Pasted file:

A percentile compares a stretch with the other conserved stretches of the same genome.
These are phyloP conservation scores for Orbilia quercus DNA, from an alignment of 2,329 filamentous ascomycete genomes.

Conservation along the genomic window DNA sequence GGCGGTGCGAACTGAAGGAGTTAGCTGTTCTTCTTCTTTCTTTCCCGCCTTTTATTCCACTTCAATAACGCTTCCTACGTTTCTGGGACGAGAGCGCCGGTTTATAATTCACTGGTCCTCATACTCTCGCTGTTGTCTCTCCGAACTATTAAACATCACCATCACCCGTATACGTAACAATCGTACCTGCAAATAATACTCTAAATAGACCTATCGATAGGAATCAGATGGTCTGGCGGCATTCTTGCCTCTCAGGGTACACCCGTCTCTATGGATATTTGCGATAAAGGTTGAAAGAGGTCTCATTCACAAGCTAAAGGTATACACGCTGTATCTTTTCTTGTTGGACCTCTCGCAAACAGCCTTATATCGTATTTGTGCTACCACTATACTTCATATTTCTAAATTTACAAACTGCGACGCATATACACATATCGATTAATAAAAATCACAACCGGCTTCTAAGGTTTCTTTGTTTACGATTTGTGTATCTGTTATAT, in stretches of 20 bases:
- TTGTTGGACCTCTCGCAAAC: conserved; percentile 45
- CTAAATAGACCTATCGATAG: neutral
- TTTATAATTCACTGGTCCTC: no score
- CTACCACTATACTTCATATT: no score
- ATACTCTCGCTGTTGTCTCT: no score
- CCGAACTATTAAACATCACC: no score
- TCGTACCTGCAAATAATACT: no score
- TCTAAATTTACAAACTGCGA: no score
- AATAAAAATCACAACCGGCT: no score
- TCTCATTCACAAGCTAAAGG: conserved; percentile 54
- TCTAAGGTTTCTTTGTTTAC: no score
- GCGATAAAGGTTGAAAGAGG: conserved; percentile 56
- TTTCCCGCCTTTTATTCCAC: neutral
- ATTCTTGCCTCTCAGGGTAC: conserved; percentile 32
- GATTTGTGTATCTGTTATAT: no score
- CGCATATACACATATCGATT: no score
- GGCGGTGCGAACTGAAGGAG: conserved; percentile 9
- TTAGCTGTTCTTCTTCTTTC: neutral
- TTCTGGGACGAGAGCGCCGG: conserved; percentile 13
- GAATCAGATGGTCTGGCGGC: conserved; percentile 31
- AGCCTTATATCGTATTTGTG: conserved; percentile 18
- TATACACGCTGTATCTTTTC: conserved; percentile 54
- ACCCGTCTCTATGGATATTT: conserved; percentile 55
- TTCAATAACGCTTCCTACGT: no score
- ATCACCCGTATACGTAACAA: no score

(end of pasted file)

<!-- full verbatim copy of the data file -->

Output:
A percentile compares a stretch with the other conserved stretches of the same genome.
These are phyloP conservation scores for Orbilia quercus DNA, from an alignment of 2,329 filamentous ascomycete genomes.

Conservation along the genomic window DNA sequence GGCGGTGCGAACTGAAGGAGTTAGCTGTTCTTCTTCTTTCTTTCCCGCCTTTTATTCCACTTCAATAACGCTTCCTACGTTTCTGGGACGAGAGCGCCGGTTTATAATTCACTGGTCCTCATACTCTCGCTGTTGTCTCTCCGAACTATTAAACATCACCATCACCCGTATACGTAACAATCGTACCTGCAAATAATACTCTAAATAGACCTATCGATAGGAATCAGATGGTCTGGCGGCATTCTTGCCTCTCAGGGTACACCCGTCTCTATGGATATTTGCGATAAAGGTTGAAAGAGGTCTCATTCACAAGCTAAAGGTATACACGCTGTATCTTTTCTTGTTGGACCTCTCGCAAACAGCCTTATATCGTATTTGTGCTACCACTATACTTCATATTTCTAAATTTACAAACTGCGACGCATATACACATATCGATTAATAAAAATCACAACCGGCTTCTAAGGTTTCTTTGTTTACGATTTGTGTATCTGTTATAT, in stretches of 20 bases:
- TTGTTGGACCTCTCGCAAAC: conserved; percentile 45
- CTAAATAGACCTATCGATAG: neutral
- TTTATAATTCACTGGTCCTC: no score
- CTACCACTATACTTCATATT: no score
- ATACTCTCGCTGTTGTCTCT: no score
- CCGAACTATTAAACATCACC: no score
- TCGTACCTGCAAATAATACT: no score
- TCTAAATTTACAAACTGCGA: no score
- AATAAAAATCACAACCGGCT: no score
- TCTCATTCACAAGCTAAAGG: conserved; percentile 54
- TCTAAGGTTTCTTTGTTTAC: no score
- GCGATAAAGGTTGAAAGAGG: conserved; percentile 56
- TTTCCCGCCTTTTATTCCAC: neutral
- ATTCTTGCCTCTCAGGGTAC: conserved; percentile 32
- GATTTGTGTATCTGTTATAT: no score
- CGCATATACACATATCGATT: no score
- GGCGGTGCGAACTGAAGGAG: conserved; percentile 9
- TTAGCTGTTCTTCTTCTTTC: neutral
- TTCTGGGACGAGAGCGCCGG: conserved; percentile 13
- GAATCAGATGGTCTGGCGGC: conserved; percentile 31
- AGCCTTATATCGTATTTGTG: conserved; percentile 18
- TATACACGCTGTATCTTTTC: conserved; percentile 54
- ACCCGTCTCTATGGATATTT: conserved; percentile 55
- TTCAATAACGCTTCCTACGT: no score
- ATCACCCGTATACGTAACAA: no score